Almost all of us (I'm willing to bet all of us with no calligraphy experience) immediately drew little hexagons and stared at them in confusion, trying to figure out how ours' ended up looking so different. Then he revealed that it's not a hexagon- it's a parallelogram. "But it has six sides!" we think. But look at the negative space in the middle- it's four-sided. The illusion of a character made from six strokes comes from the elongate shape of the end of a calligrapher's pen- one stroke up-and-down, followed by a short diagonal one beneath. Move back to the top, connect one end of your tip to the side of the up-and-down stroke to make another short diagonal followed by a second up-and-down stroke. There was an audible "Ohhhhh" from all of us. By-the-by- make that negative space the same width as the positive strokes to make it more pleasing to the eye.
He packed so much information into a hour it's insane, some about what our eyes like and are drawn to and some about how to grow as calligraphers.

 After that class, I find myself wanting to take the calligrapher's pens he gave us and spend hour after hour writing letters like a kindergartner again until I have them looking consistently better than when I started. I don't have time right now since I'm busy finishing two papers while in the final stages of wedding planning, but some day!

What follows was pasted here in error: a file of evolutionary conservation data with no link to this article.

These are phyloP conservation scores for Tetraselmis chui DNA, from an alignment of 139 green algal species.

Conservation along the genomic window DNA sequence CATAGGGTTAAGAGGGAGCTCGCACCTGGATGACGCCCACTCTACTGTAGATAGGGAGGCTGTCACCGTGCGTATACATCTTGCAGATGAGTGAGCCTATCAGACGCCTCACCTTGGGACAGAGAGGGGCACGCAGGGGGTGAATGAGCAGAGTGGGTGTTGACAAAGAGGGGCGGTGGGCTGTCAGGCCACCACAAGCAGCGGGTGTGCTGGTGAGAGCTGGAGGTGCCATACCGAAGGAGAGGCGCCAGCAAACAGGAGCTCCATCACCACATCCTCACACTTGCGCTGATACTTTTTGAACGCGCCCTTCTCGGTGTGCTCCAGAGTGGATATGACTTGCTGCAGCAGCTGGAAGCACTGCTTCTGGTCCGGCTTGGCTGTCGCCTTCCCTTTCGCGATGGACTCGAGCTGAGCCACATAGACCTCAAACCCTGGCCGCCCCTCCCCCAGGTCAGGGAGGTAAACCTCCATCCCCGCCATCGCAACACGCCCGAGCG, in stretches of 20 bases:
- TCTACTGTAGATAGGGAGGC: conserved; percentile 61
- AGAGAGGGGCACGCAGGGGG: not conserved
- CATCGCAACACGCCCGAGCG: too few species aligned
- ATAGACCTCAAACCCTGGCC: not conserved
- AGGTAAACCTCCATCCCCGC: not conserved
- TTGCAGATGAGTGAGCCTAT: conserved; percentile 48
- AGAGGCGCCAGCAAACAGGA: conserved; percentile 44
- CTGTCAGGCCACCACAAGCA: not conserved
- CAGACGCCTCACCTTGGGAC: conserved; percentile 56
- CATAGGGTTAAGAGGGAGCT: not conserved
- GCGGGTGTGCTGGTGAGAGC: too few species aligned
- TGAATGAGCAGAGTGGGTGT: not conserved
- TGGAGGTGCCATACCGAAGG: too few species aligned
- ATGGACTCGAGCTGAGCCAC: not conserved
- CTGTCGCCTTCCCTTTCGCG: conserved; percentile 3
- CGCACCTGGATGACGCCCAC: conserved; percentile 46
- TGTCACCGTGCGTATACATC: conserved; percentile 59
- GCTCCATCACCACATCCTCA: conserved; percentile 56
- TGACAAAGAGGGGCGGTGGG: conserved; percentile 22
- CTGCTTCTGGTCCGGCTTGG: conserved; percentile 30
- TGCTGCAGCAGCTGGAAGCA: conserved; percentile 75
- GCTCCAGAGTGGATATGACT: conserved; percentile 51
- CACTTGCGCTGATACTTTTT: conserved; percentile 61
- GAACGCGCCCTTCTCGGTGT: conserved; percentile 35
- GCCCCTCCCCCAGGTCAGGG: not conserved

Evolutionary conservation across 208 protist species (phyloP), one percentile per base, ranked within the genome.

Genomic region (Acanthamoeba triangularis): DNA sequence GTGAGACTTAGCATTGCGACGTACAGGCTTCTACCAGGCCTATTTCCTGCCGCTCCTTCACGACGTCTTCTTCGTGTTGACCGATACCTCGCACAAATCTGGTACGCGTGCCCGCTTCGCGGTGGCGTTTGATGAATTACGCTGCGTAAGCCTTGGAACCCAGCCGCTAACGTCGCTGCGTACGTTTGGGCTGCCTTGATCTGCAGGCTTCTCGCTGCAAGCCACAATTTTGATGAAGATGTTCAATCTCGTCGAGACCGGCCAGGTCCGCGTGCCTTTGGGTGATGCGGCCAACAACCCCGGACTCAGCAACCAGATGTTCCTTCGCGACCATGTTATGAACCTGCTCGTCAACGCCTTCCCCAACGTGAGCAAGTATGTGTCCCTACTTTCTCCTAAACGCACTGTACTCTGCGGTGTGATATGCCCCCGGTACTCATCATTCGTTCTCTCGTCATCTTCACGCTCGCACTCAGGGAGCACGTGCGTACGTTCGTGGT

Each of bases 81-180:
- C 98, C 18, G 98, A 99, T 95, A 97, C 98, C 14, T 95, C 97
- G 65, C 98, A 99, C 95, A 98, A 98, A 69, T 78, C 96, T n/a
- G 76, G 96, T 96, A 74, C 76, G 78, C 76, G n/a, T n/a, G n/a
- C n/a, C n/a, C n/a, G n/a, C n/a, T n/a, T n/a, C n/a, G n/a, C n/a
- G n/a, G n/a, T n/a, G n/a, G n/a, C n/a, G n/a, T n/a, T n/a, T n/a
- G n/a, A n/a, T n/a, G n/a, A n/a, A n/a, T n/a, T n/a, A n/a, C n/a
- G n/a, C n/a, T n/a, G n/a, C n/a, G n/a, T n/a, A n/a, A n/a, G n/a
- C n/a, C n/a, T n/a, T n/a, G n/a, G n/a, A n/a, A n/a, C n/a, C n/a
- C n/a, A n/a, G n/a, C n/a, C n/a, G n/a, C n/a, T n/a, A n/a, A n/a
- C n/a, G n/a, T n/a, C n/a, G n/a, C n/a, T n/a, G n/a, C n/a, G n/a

After Master Robert's class, the room was free, so he offered to teach a 30-minute Gothic class. I thought about staying but decided to spend that last half hour before we had to leave in the Laurel Roadshow. I hadn't been to one before I thought this would be the ideal time to see what it's all about. I wish I had stayed for the 30-minute Gothic... We got through 1 1/2 people's submissions. The one still being argued over when I left was whether a device should be returned for redraw- There were two boar's heads in pale (top and bottom) and two bear's heads in fess (left and right). A very vocal handful of people declared that the bear's heads did not look like bear's heads; rather, they were weasels or cats. Weasels I could understand, sure, if you've stopped to take note of a weasel's face, but cats?  I have no idea how they got cats out of that. Cats have short snouts and bears most definitely do not. People were really laying into how they don't look like bears when the poor woman who had drawn them (surprise! she was there!) spoke up that she'd done the best she could with what she had, and that they were straight out of a[n] (admittedly post-period, but widely used) book. I would have spoken up had I felt like my voice could be heard in that huge ballroom (a vocal herald I am not). Weasels have a much longer post-temporal region than bears (that's the part behind the eyes). To someone knowledgeable about zoology, they could have been nothing but bears. That poor woman really should have been cut some slack...not everyone is an artist. I thought she did well.